Child hunger in Canada: results of the 1994 National Longitudinal Survey of Children and Youth
Lynn McIntyre, Sarah K. Connor and James Warren
Dr. McIntyre is Professor in the Faculty of Health Professions and Mr. Warren is with the Department of Physiology and Biophysics, Dalhousie University, Halifax, NS. At the time of the study, Ms. Connor was a graduate student at the School of Health and Human Performance, Dalhousie University, Halifax, NS, and is now a research analyst with Human Resources Development Canada, Hull, Que.
Background: In Canada, hunger is believed to be rare. This study examined the prevalence of hunger among Canadian children and the characteristics of, and coping strategies used by, families with children experiencing hunger.
Methods: The data originated from the first wave of data collection for the National Longitudinal Survey of Children and Youth, conducted in 1994, which included 13 439 randomly selected Canadian families with children aged 11 years or less. The respondents were asked about the child's experience of hunger and consequent use of coping strategies. Sociodemographic and other risk factors for families experiencing hunger, use of food assistance programs and other coping strategies were analyzed by means of multiple logistic regression analysis.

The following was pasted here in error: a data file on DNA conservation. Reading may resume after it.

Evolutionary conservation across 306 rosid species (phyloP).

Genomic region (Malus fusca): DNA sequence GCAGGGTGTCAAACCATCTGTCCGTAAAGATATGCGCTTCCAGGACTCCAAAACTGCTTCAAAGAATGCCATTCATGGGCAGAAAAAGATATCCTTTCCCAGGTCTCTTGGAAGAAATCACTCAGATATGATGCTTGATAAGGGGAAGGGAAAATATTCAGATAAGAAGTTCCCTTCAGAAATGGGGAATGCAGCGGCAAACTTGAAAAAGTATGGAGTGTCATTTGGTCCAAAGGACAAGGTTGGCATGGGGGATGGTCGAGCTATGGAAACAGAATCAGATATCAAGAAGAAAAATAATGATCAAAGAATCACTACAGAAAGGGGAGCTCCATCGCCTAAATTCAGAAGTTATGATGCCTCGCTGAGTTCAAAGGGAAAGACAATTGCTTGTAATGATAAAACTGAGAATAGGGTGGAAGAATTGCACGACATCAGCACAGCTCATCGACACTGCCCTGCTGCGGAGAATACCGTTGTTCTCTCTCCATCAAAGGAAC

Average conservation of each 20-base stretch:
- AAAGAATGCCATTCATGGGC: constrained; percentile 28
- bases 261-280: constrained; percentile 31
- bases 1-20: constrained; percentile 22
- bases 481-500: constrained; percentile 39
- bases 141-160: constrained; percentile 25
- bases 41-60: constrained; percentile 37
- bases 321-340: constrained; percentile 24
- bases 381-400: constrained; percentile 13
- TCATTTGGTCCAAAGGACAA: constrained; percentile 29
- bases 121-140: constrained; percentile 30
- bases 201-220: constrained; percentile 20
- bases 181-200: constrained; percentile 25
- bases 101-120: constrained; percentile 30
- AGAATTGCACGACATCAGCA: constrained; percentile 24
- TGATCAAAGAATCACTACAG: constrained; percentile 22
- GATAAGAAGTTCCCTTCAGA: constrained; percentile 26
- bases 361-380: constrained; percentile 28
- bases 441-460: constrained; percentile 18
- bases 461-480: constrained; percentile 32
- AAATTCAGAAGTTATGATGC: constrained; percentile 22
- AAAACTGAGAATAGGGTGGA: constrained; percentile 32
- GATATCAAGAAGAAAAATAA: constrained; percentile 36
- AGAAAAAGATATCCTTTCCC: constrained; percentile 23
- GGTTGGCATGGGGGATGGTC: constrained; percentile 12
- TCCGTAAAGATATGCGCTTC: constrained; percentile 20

Results: Hunger was experienced by 1.2% (206) of the families in the survey, representing 57 000 Canadian families. Single-parent families, families relying on social assistance and off-reserve Aboriginal families were overrepresented among those experiencing hunger. Hunger coexisted with the mother's poor health and activity limitation and poor child health. Parents offset the needs of their children by depriving themselves of food.
Interpretation: Physicians may wish to use these demographic characteristics to identify and assist families with children potentially at risk for hunge
The number of Canadian children experiencing poverty is...